Another problem with the Honeymoon Phase is that, because it can be so intoxicating, it’s tempting to chase the feeling like a drug.
Being with a new man makes you feel good — interesting, sexy, pretty, desirable…. When you get into a long term relationship, you can fall into a rut where you and your partner stop complimenting one another, doing fun things together, or even being intimate. That’s an issue for another article, but I bring this up because — rather than working on a relationship to get through the rough patches and create a union that will endure — some women will choose to bail and take up with a new and exciting man who can fill her with those magical Honeymoon feelings all over again.
There’s a psychotherapist I love named Dr. Jenn Berman who has nightly call-in advice show on Cosmo Radio (Sirius/XM). I was listening to her the other night as she counseled a woman who was dissatisfied in her marriage to a man who she claimed was “everything she thought she wanted”…until she met a new guy who really got her motor running. Suddenly, her feelings of depression were lifting and she was giddy from all the compliments and affection from this new love interest.
What should I do, she asked.
Dr. Jenn, who has this amazing way of delivering tough love with a major emphasis on the love, said: “Well, I’ll tell you what you shouldn’t do: You shouldn’t swing to the next vine, hoping that this next man is going to fix the way you feel about yourself.”
“Wherever you go, there you are,” she said, explaining to the caller that the inner-discontent and depression she was feeling was her responsibility to fix (recommending therapy), and that this new man was only a temporary distraction. Certainly not worth throwing away her marriage to a man she claimed was “everything she thought she wanted.”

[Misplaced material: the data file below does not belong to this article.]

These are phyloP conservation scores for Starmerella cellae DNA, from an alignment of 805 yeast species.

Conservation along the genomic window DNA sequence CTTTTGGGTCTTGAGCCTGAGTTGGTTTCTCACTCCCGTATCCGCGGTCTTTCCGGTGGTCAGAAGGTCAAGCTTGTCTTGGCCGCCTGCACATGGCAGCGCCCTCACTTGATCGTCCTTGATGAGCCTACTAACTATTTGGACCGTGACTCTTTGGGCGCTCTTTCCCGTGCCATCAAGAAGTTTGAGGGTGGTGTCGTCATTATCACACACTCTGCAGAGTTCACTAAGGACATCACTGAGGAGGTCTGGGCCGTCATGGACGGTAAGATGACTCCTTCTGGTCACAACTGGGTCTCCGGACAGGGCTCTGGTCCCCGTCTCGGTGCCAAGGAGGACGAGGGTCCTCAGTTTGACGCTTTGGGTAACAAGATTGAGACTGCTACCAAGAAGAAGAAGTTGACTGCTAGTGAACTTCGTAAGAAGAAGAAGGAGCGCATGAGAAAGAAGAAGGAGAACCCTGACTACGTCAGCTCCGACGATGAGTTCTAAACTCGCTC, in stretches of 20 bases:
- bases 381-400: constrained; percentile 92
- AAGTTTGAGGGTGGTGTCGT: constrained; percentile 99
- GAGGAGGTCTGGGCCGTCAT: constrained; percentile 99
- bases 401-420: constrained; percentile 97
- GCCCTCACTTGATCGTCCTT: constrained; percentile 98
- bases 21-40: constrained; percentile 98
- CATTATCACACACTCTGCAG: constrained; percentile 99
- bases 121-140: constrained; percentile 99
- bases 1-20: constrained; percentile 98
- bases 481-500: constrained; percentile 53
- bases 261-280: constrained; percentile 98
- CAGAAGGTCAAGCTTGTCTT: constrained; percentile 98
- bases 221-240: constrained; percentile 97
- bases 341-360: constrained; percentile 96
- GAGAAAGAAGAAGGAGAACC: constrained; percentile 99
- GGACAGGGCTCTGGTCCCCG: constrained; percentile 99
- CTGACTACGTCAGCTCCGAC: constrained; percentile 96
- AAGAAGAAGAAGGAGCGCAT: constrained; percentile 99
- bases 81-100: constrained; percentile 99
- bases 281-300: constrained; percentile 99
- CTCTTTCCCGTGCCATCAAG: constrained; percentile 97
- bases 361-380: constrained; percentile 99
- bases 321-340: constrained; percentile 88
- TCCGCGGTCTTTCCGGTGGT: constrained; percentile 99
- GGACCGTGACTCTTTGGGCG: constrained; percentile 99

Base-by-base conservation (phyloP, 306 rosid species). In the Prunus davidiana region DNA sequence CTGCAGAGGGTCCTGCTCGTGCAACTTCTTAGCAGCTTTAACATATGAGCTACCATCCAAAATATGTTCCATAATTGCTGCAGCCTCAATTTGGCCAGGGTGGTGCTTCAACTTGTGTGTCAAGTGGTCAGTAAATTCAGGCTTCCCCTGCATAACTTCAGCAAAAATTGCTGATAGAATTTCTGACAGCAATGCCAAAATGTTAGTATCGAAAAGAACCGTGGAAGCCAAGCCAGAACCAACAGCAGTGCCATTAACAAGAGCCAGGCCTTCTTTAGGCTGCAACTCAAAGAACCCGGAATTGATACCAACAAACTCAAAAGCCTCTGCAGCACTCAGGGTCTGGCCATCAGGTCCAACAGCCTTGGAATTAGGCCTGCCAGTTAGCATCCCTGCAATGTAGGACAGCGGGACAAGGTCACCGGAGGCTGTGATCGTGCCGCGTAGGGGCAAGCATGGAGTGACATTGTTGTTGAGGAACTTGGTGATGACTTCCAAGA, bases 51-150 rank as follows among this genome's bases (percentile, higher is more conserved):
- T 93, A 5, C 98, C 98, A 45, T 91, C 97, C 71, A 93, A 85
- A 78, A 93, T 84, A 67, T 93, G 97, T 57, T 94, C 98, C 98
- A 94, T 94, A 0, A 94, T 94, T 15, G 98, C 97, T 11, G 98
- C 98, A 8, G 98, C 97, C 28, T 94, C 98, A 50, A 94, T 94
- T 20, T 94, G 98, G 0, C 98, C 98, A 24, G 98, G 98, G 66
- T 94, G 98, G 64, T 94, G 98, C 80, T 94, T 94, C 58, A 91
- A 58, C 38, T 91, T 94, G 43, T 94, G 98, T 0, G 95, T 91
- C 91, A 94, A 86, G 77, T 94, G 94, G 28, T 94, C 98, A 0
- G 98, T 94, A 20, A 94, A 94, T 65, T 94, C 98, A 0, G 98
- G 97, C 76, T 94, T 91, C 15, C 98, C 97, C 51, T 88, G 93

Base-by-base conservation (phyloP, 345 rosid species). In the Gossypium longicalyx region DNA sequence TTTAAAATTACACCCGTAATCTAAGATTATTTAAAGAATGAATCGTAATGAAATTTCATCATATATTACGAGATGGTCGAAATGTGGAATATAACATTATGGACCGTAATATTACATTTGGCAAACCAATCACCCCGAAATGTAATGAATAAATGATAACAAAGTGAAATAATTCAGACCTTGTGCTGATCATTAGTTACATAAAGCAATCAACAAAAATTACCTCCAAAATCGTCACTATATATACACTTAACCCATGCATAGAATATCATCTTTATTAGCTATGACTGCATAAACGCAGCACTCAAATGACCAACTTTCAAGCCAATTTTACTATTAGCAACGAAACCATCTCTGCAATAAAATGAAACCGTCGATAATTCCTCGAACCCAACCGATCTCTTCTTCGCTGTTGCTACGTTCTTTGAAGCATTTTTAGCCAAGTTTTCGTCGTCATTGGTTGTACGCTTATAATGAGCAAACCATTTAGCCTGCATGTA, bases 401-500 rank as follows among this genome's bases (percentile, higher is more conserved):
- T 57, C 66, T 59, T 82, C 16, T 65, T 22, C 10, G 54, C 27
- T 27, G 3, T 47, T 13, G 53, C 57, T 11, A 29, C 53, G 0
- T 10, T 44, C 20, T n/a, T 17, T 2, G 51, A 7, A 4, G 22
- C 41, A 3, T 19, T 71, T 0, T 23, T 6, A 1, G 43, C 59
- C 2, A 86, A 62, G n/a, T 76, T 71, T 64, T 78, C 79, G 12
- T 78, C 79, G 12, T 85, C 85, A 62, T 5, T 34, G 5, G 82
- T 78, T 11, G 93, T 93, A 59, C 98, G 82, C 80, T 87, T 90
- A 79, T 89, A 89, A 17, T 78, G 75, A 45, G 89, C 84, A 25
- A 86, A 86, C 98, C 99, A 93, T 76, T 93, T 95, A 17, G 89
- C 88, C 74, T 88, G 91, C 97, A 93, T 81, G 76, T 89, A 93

I wanted to share that advice with you, with a few sincere hopes:
1) When you start to date a new man, allow yourself to enjoy the bliss but don’t be blinded to the possibility of red flags. Listen to the opinions of the people who care about you. And don’t make any major decisions (e.g. running off to elope) while you’re in this phase, since you simply don’t know enough about the character of the man you’re with.
2) If you’re in a relationship with a man you love (and especially if you’re married), don’t forget that a partnership takes work. Don’t let a “shiny new toy,” as Dr. Jenn would call a new man, pull your focus and effort from where it belongs: your partner.
3) Don’t expect any man to fix your feelings of inner-discontent.
If you’re not happy with your life, it’s up to you to do something about it. Chasing the high of the “Honeymoon Phase” by jumping from one new mini-relationship to another will only temporarily distract you from the real issue at hand, whatever that may be (e.g. you’re not taking care of your physical, mental, emotional or spiritual health, you’re not pursuing your dreams, you’re miserable at your job but haven’t made a change, etc). Remember what Doctor Jenn says: Wherever you go, there you are.
The good news is that a long-term relationship, with all of its challenges, compromises, and ups and downs, can be infinitely more fulfilling than a string of 3-month “perfect” flings. When you open yourself up to a real partnership, although it means becoming vulnerable, you have the opportunity to build trust and stability, and support one another as you work to achieve your life goals together.
After all, the Honeymoon can’t last forever. But true love will.